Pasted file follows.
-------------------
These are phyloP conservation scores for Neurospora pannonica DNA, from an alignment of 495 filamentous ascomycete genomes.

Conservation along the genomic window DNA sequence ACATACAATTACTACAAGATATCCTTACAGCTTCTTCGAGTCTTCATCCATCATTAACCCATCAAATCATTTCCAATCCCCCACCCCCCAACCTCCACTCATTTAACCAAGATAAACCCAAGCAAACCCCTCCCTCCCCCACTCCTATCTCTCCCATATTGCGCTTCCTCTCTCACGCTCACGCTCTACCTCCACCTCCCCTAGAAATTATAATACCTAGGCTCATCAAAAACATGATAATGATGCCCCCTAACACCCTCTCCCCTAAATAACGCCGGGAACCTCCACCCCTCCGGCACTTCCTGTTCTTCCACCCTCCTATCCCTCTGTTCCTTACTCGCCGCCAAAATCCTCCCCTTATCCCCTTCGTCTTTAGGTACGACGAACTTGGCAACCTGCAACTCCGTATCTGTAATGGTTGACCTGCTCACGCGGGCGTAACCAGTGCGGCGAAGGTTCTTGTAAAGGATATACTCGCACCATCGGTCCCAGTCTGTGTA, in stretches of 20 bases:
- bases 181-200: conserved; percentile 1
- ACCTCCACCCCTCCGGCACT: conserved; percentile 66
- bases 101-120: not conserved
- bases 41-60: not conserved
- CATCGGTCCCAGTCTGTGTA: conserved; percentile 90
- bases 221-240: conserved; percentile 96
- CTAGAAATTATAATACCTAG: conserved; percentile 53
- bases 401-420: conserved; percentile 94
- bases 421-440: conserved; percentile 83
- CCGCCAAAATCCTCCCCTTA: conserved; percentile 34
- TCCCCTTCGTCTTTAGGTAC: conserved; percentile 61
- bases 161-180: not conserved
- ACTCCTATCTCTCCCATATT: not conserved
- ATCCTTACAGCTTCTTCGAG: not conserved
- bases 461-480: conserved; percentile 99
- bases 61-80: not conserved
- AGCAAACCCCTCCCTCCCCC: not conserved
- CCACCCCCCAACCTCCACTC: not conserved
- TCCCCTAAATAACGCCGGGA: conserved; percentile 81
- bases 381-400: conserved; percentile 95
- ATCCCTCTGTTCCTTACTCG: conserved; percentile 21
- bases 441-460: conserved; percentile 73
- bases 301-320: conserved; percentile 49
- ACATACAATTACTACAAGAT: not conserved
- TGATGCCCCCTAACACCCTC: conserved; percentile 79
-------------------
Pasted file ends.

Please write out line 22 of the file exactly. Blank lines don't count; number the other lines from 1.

- bases 381-400: conserved; percentile 95